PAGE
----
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May 15, 1967


JAMA. 1967;200(7):637-638. doi:10.1001/jama.1967.03120200115030

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The waves of indignation that followed Jenner's introduction of cowpox to prevent man's smallpox are not entirely stilled. There are current alarms that mass immunizations of today produce an unstable immune society, demanding an ever more elaborate system of controls which might ultimately rupture into catastrophe.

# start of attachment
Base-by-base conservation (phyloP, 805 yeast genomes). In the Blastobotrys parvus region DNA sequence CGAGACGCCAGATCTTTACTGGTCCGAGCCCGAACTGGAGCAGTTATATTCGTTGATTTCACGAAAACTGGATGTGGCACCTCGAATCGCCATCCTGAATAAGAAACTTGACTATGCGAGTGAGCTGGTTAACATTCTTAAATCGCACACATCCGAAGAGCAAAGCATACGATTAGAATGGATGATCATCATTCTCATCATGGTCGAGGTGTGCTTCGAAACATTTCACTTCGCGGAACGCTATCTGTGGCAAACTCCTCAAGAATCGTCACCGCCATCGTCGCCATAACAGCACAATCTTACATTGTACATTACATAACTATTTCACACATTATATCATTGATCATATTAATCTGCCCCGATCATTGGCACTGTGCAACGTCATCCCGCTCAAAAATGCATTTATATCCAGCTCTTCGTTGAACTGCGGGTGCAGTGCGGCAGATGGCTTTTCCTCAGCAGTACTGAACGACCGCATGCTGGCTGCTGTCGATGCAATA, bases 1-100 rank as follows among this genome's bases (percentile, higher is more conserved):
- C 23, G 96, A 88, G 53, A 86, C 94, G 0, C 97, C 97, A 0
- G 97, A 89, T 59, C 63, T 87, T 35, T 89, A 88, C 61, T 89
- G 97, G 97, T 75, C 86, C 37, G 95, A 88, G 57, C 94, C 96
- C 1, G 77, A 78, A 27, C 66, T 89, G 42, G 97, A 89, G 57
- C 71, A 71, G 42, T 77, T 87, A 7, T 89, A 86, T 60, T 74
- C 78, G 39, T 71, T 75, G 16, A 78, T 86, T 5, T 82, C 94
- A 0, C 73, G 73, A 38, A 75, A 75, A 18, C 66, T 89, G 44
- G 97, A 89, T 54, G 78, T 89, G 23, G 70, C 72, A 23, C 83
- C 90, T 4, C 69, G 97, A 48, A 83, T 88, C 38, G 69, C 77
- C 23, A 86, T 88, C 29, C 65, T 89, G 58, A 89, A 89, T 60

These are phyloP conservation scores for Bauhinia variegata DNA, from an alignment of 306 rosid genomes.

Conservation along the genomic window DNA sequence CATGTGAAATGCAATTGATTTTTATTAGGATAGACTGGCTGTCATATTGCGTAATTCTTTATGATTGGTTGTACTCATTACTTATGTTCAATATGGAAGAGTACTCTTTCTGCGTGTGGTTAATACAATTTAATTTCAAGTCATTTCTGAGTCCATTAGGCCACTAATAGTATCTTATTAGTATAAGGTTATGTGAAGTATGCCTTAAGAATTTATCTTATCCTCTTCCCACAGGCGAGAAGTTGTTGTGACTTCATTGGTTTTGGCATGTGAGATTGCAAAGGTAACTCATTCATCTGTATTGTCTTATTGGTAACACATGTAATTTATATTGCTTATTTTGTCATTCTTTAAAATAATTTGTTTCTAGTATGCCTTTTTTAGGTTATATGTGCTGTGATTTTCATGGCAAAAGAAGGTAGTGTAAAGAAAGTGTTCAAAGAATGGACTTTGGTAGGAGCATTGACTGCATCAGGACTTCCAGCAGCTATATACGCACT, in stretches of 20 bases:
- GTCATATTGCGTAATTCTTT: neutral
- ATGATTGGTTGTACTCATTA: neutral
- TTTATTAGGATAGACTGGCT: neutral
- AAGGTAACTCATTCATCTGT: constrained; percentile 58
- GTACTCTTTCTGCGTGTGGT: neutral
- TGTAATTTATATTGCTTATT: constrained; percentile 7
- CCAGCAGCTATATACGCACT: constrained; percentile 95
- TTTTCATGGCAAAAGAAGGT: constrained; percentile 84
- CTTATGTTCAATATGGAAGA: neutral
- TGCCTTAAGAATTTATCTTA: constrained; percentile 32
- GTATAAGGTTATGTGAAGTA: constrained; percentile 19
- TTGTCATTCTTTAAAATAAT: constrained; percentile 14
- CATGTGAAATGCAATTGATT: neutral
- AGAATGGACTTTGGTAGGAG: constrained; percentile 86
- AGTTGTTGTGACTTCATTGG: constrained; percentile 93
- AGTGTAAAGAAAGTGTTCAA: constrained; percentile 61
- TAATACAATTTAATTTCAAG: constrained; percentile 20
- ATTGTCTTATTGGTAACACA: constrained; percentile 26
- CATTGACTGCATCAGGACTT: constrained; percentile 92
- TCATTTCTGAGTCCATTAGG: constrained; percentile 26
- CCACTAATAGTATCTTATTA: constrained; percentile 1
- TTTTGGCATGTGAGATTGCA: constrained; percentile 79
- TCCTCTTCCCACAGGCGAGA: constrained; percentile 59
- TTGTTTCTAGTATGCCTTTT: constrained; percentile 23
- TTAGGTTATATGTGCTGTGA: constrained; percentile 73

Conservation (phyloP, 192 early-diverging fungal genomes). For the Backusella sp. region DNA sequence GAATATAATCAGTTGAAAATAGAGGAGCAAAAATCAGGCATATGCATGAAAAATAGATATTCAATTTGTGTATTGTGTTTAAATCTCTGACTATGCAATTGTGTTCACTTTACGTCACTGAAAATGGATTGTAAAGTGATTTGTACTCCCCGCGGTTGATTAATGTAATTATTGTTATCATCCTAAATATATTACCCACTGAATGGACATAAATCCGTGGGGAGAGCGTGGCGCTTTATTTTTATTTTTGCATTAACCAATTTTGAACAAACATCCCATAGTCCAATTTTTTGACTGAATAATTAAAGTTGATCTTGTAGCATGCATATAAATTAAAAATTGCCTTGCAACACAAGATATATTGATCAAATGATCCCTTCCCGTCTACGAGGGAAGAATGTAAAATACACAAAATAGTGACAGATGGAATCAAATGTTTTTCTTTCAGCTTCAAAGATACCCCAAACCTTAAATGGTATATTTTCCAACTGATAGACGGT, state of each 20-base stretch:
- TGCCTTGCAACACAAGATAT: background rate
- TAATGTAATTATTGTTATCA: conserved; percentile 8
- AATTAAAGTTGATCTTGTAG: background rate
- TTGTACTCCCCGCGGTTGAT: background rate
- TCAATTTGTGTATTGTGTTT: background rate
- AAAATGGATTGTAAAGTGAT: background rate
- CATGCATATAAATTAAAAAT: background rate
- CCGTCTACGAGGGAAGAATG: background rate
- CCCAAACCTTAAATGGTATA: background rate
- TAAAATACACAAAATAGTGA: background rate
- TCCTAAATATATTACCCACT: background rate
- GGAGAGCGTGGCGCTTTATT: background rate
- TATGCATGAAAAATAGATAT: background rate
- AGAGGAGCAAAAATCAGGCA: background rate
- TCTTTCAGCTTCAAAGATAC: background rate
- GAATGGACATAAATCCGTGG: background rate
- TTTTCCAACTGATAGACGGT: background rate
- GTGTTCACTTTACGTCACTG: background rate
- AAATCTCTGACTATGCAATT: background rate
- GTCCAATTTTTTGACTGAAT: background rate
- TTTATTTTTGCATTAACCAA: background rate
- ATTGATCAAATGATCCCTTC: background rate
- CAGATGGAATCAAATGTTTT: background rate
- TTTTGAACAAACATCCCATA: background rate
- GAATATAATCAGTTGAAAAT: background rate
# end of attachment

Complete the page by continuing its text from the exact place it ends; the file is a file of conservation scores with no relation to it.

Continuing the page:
Up to the present time, nothing has justified this apprehension. The patterns of population immunization are changed, as in the curious fashion with smallpox. The introduction of a single case of this disease into the United States would raise the most frightening shrieks and public proclamations of terror. Within the country all is quiet, and the maintenance of a high degree of protection of every individual is steadily being enhanced by the vaccination of entrants to the United States. Already, it seems that smallpox prevention stems significantly from this latter procedure, and little voices begin to be heard within the medical profession saying that